OMAHA, Neb. — With spirits high, workers on picket lines outside the Kellogg’s plant here Nov. 17 said they’re determined to win their strike against divisive two-tier wages.
The 480 workers here are striking along with over 1,000 other members of the Bakery, Confectionery, Tobacco Workers and Grain Millers union at Kellogg’s cereal plants in Memphis, Tennessee; Battle Creek, Michigan; and Lancaster, Pennsylvania.
The main issue is “equal pay for equal work,” Dan Osborn, president of BCTGM Local 50G, told the Militant. New hires, who the company calls “transitory,” are paid less and get fewer benefits. Kellogg’s wants to create more profitable divisions among workers, demanding the end of a 30% cap on the number of transitory workers they can hire. “If we allow that,” Osborn said, “eventually the whole workforce would be at the lower level of pay and benefits. We want parity for new workers while they want to bust the union.”
The union proposes that “after four years probationary workers would reach the top levels,” he said.
“It can take as much as eight years now to get to be a regular worker,” said Jeff Jens. “I am a second generation Kellogg’s worker and I want it to be a place where my kids can work if they choose.”
The union knows of only five who crossed the picket lines, he said. He estimates the company is working at 20% of capacity. “They are using temporary workers and offering them $26 an hour, with signing bonuses. Ordinarily probationary workers only make $19 an hour.”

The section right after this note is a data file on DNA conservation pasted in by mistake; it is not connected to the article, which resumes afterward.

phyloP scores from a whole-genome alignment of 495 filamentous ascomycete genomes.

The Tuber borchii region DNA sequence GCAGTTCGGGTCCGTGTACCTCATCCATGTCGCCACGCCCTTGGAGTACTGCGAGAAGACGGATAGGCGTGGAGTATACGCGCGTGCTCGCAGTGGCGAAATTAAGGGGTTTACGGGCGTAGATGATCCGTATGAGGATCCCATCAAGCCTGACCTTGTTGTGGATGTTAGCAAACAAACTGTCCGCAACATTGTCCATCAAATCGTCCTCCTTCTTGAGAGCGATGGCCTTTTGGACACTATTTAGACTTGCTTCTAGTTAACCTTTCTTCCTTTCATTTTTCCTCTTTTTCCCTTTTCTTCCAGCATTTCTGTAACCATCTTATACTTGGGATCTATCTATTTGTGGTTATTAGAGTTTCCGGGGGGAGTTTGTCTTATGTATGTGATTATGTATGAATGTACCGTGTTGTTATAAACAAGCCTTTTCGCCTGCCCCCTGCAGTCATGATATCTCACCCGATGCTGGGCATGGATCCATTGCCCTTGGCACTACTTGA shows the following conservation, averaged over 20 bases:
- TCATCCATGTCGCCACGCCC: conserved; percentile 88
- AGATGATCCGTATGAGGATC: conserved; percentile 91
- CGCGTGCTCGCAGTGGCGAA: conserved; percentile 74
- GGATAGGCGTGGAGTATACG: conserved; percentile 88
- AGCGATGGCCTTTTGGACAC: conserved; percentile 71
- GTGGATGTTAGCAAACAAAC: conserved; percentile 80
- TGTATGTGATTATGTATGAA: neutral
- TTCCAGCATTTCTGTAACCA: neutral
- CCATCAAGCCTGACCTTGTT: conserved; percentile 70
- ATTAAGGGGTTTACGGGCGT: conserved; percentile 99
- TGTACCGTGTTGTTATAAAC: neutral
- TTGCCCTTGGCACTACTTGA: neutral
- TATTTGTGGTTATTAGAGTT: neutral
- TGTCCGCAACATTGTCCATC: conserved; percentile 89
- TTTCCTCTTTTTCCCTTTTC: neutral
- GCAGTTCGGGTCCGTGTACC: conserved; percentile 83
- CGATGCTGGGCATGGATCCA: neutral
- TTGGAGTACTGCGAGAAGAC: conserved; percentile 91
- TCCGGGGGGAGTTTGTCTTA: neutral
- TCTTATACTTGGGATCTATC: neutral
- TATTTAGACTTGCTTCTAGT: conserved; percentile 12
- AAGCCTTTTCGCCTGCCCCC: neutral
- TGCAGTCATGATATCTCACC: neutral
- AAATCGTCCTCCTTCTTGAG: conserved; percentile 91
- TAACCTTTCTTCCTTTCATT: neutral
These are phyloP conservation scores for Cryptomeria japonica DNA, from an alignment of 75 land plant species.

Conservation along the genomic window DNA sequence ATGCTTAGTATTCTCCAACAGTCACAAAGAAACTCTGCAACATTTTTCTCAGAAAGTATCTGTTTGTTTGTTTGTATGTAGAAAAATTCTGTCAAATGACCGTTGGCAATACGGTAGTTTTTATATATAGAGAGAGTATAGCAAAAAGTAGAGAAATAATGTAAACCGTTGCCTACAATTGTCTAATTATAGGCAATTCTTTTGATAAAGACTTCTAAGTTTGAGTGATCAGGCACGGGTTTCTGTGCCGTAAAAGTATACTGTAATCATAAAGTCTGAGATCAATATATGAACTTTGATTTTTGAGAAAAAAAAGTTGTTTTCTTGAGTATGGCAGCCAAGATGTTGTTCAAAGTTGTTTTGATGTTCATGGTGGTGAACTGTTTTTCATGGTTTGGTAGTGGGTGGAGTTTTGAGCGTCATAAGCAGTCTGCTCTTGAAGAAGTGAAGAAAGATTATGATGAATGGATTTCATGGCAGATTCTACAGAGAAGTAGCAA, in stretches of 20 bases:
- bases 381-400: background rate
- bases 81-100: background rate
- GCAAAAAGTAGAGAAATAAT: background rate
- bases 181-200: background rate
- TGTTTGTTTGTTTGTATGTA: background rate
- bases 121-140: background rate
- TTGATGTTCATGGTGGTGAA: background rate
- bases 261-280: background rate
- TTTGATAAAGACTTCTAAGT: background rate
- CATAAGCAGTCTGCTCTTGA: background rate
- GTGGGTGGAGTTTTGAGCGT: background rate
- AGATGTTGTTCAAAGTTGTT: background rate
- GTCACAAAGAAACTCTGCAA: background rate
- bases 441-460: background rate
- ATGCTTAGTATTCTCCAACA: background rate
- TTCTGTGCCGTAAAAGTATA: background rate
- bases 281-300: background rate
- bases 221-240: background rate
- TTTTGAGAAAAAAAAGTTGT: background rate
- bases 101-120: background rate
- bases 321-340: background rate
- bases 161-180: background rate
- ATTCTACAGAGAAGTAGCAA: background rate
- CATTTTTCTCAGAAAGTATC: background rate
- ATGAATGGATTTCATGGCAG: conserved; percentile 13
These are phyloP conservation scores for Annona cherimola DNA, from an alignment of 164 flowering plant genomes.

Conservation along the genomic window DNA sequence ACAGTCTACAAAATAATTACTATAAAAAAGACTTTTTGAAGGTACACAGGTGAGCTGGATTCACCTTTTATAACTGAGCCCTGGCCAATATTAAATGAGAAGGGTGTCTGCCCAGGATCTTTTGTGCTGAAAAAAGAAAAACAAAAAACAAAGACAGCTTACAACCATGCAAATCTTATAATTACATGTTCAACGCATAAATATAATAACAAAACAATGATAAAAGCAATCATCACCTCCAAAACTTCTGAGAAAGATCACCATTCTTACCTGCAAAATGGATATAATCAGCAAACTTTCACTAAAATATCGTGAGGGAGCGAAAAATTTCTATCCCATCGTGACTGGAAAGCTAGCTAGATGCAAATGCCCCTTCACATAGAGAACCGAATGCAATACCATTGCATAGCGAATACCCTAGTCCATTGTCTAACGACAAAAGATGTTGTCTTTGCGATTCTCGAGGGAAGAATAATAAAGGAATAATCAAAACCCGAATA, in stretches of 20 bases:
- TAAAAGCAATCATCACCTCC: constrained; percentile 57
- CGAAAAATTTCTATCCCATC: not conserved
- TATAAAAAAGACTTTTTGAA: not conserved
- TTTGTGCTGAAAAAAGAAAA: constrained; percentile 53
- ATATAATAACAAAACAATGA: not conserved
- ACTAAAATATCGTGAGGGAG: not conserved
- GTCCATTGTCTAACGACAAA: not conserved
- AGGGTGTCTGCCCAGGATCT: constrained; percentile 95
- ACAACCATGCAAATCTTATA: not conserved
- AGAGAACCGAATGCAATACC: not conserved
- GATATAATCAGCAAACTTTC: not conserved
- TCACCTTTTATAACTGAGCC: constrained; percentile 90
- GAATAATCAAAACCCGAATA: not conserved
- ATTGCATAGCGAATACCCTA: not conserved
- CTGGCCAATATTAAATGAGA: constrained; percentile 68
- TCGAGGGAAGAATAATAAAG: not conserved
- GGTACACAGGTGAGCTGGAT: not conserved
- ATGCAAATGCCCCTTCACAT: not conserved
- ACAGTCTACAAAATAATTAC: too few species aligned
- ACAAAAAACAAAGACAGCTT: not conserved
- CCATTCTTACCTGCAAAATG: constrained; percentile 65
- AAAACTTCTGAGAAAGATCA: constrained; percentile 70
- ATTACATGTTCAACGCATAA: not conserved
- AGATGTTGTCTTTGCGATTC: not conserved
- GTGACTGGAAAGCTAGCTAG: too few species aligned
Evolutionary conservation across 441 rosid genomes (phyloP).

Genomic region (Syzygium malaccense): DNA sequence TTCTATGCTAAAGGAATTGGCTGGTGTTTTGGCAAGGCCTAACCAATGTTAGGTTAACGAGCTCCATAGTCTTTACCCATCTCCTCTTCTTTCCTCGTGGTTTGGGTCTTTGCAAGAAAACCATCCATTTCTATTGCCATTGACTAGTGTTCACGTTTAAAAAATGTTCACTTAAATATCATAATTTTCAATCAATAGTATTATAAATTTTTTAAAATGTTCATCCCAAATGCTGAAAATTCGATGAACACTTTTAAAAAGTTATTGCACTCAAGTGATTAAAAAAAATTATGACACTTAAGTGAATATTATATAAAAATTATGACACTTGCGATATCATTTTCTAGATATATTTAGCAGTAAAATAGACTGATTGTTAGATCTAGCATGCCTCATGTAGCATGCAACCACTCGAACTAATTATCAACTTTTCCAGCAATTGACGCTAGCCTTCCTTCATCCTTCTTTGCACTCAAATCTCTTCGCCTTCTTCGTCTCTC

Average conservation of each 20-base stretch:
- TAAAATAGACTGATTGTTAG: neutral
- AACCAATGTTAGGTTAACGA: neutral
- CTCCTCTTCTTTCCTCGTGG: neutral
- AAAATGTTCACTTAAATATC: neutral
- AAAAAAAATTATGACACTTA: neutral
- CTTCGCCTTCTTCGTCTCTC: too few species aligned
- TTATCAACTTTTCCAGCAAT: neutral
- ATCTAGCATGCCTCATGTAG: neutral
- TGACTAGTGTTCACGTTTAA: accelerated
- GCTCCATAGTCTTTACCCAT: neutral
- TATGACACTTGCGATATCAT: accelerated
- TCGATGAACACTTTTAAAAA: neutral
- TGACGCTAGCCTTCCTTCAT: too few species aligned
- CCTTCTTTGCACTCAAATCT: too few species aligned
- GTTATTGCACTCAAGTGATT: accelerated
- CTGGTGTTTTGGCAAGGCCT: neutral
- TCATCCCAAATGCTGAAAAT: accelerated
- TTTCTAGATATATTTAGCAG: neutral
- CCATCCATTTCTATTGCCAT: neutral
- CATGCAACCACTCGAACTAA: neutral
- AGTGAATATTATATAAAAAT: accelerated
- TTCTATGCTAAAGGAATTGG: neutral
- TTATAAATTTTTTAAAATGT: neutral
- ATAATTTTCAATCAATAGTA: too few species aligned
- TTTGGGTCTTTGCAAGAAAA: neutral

Strikers picket four hours a day, three days a week, although many come to the lines more often. Some have gotten temporary jobs until the strike is over.
The company “cut off medical benefits on the first day of the strike,” Osborn said. It also “got a restraining order limiting what pickets can do.”
Douglas County District Court Judge Timothy Burns issued the order Nov. 10, hours after the company filed a lawsuit against the union. The order is an attack on strikers’ freedom of speech and assembly. It prevents them from trying to stop vehicles and talk to scabs going into the plant, Osborn said.
‘Workers are sticking together’
“This is my first union job and my first strike,” said Lorianne Tartaglione, who has worked for 16 years as a machine operator at the plant. “But I have learned about the importance of the union and sticking together. I will go back into the plant with my head held high.”
“I worked as a transitory worker for five years. In that whole time I had a total raise of $1.40,” said Edward Tibbs, who was recently made a permanent worker. “I was doing the same work as someone making $10 to $15 an hour more than me. I had to pay 20% of my health coverage with a $3,500 yearly deductible and no dental coverage or pension.
“This strike has gotten a lot of support from other unions. When this is over, if I see other folks on strike I will walk their picket lines with them,” he added. Local unionists have helped construct weatherproof shelters at all the picket sites here.
“We had been working six and seven days a week, mostly 12-hour shifts,” said Tristan Farley, a transitory worker. “The company says it is not sustainable to have everyone paid the same wages, but how is it sustainable to give their CEO a $2 million raise and rake in all the profits that they have over the past couple of years?”
Talks resumed briefly between the union and the company Nov. 22. The next day bosses announced they would start hiring permanent replacement workers in an effort to break the strike.
Solidarity with the strike is crucial. Go to the BCTGM Local 50G’s website, where information on how to donate to each of the four locals on strike is posted.